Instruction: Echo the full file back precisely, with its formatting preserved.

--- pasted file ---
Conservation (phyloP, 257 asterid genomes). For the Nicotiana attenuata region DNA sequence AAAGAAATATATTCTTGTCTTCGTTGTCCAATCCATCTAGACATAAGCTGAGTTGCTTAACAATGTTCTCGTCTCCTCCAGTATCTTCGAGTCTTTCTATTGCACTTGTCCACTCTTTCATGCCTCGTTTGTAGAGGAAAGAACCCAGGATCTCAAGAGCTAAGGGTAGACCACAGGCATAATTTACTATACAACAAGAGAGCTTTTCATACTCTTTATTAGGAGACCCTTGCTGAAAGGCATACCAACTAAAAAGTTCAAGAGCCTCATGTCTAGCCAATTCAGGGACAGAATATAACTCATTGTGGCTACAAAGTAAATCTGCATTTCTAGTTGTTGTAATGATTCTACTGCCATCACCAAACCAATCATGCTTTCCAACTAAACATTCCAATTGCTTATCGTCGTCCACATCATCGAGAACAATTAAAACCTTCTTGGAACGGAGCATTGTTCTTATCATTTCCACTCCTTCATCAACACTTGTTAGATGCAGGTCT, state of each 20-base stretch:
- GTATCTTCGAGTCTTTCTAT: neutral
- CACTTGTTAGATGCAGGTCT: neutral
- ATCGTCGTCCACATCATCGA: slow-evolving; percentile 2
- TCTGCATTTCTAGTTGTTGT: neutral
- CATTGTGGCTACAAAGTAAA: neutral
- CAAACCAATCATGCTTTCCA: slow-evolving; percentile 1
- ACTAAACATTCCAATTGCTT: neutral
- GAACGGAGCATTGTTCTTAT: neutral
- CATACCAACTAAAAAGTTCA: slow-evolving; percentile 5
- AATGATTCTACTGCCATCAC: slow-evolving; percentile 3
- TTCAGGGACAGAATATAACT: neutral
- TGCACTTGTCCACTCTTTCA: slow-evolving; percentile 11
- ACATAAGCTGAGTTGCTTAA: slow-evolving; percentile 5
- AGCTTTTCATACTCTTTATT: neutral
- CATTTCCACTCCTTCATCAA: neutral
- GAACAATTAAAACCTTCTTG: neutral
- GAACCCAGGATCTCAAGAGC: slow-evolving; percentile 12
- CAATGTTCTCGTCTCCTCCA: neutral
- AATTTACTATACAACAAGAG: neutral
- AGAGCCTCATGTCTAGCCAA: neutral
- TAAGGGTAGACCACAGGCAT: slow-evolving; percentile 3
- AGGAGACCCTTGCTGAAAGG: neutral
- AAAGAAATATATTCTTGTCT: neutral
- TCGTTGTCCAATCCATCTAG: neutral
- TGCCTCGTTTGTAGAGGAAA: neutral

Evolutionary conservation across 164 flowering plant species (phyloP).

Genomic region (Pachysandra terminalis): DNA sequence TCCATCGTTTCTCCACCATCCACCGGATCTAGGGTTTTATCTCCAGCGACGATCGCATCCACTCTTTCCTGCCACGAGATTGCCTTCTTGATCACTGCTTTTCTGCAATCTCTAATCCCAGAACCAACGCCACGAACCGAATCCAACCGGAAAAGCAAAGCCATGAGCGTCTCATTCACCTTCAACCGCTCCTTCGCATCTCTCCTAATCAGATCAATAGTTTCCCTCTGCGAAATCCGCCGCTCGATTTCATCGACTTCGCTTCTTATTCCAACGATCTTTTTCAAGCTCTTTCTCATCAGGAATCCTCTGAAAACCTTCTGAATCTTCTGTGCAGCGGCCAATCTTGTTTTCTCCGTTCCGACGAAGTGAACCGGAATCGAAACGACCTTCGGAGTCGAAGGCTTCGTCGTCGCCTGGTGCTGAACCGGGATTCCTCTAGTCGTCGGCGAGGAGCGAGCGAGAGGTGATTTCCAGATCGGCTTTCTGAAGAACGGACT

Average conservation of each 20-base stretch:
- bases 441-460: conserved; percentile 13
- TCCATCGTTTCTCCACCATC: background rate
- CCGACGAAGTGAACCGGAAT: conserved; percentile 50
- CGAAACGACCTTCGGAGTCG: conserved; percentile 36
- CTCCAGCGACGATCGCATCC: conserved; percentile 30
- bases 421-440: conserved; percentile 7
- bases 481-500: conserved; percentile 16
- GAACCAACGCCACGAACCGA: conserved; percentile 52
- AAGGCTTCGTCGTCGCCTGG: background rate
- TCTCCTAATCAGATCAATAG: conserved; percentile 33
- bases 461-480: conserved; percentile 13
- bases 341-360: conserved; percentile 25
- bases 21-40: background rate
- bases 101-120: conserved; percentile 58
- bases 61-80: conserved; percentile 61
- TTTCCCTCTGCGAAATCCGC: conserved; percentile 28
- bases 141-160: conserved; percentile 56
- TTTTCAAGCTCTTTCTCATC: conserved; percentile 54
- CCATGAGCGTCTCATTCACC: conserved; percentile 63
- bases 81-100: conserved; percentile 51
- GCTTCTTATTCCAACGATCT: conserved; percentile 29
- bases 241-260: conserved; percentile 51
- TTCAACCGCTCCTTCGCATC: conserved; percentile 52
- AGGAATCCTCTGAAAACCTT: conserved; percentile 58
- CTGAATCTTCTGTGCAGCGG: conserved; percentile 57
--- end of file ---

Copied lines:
Conservation (phyloP, 257 asterid genomes). For the Nicotiana attenuata region DNA sequence AAAGAAATATATTCTTGTCTTCGTTGTCCAATCCATCTAGACATAAGCTGAGTTGCTTAACAATGTTCTCGTCTCCTCCAGTATCTTCGAGTCTTTCTATTGCACTTGTCCACTCTTTCATGCCTCGTTTGTAGAGGAAAGAACCCAGGATCTCAAGAGCTAAGGGTAGACCACAGGCATAATTTACTATACAACAAGAGAGCTTTTCATACTCTTTATTAGGAGACCCTTGCTGAAAGGCATACCAACTAAAAAGTTCAAGAGCCTCATGTCTAGCCAATTCAGGGACAGAATATAACTCATTGTGGCTACAAAGTAAATCTGCATTTCTAGTTGTTGTAATGATTCTACTGCCATCACCAAACCAATCATGCTTTCCAACTAAACATTCCAATTGCTTATCGTCGTCCACATCATCGAGAACAATTAAAACCTTCTTGGAACGGAGCATTGTTCTTATCATTTCCACTCCTTCATCAACACTTGTTAGATGCAGGTCT, state of each 20-base stretch:
- GTATCTTCGAGTCTTTCTAT: neutral
- CACTTGTTAGATGCAGGTCT: neutral
- ATCGTCGTCCACATCATCGA: slow-evolving; percentile 2
- TCTGCATTTCTAGTTGTTGT: neutral
- CATTGTGGCTACAAAGTAAA: neutral
- CAAACCAATCATGCTTTCCA: slow-evolving; percentile 1
- ACTAAACATTCCAATTGCTT: neutral
- GAACGGAGCATTGTTCTTAT: neutral
- CATACCAACTAAAAAGTTCA: slow-evolving; percentile 5
- AATGATTCTACTGCCATCAC: slow-evolving; percentile 3
- TTCAGGGACAGAATATAACT: neutral
- TGCACTTGTCCACTCTTTCA: slow-evolving; percentile 11
- ACATAAGCTGAGTTGCTTAA: slow-evolving; percentile 5
- AGCTTTTCATACTCTTTATT: neutral
- CATTTCCACTCCTTCATCAA: neutral
- GAACAATTAAAACCTTCTTG: neutral
- GAACCCAGGATCTCAAGAGC: slow-evolving; percentile 12
- CAATGTTCTCGTCTCCTCCA: neutral
- AATTTACTATACAACAAGAG: neutral
- AGAGCCTCATGTCTAGCCAA: neutral
- TAAGGGTAGACCACAGGCAT: slow-evolving; percentile 3
- AGGAGACCCTTGCTGAAAGG: neutral
- AAAGAAATATATTCTTGTCT: neutral
- TCGTTGTCCAATCCATCTAG: neutral
- TGCCTCGTTTGTAGAGGAAA: neutral

Evolutionary conservation across 164 flowering plant species (phyloP).

Genomic region (Pachysandra terminalis): DNA sequence TCCATCGTTTCTCCACCATCCACCGGATCTAGGGTTTTATCTCCAGCGACGATCGCATCCACTCTTTCCTGCCACGAGATTGCCTTCTTGATCACTGCTTTTCTGCAATCTCTAATCCCAGAACCAACGCCACGAACCGAATCCAACCGGAAAAGCAAAGCCATGAGCGTCTCATTCACCTTCAACCGCTCCTTCGCATCTCTCCTAATCAGATCAATAGTTTCCCTCTGCGAAATCCGCCGCTCGATTTCATCGACTTCGCTTCTTATTCCAACGATCTTTTTCAAGCTCTTTCTCATCAGGAATCCTCTGAAAACCTTCTGAATCTTCTGTGCAGCGGCCAATCTTGTTTTCTCCGTTCCGACGAAGTGAACCGGAATCGAAACGACCTTCGGAGTCGAAGGCTTCGTCGTCGCCTGGTGCTGAACCGGGATTCCTCTAGTCGTCGGCGAGGAGCGAGCGAGAGGTGATTTCCAGATCGGCTTTCTGAAGAACGGACT

Average conservation of each 20-base stretch:
- bases 441-460: conserved; percentile 13
- TCCATCGTTTCTCCACCATC: background rate
- CCGACGAAGTGAACCGGAAT: conserved; percentile 50
- CGAAACGACCTTCGGAGTCG: conserved; percentile 36
- CTCCAGCGACGATCGCATCC: conserved; percentile 30
- bases 421-440: conserved; percentile 7
- bases 481-500: conserved; percentile 16
- GAACCAACGCCACGAACCGA: conserved; percentile 52
- AAGGCTTCGTCGTCGCCTGG: background rate
- TCTCCTAATCAGATCAATAG: conserved; percentile 33
- bases 461-480: conserved; percentile 13
- bases 341-360: conserved; percentile 25
- bases 21-40: background rate
- bases 101-120: conserved; percentile 58
- bases 61-80: conserved; percentile 61
- TTTCCCTCTGCGAAATCCGC: conserved; percentile 28
- bases 141-160: conserved; percentile 56
- TTTTCAAGCTCTTTCTCATC: conserved; percentile 54
- CCATGAGCGTCTCATTCACC: conserved; percentile 63
- bases 81-100: conserved; percentile 51
- GCTTCTTATTCCAACGATCT: conserved; percentile 29
- bases 241-260: conserved; percentile 51
- TTCAACCGCTCCTTCGCATC: conserved; percentile 52
- AGGAATCCTCTGAAAACCTT: conserved; percentile 58
- CTGAATCTTCTGTGCAGCGG: conserved; percentile 57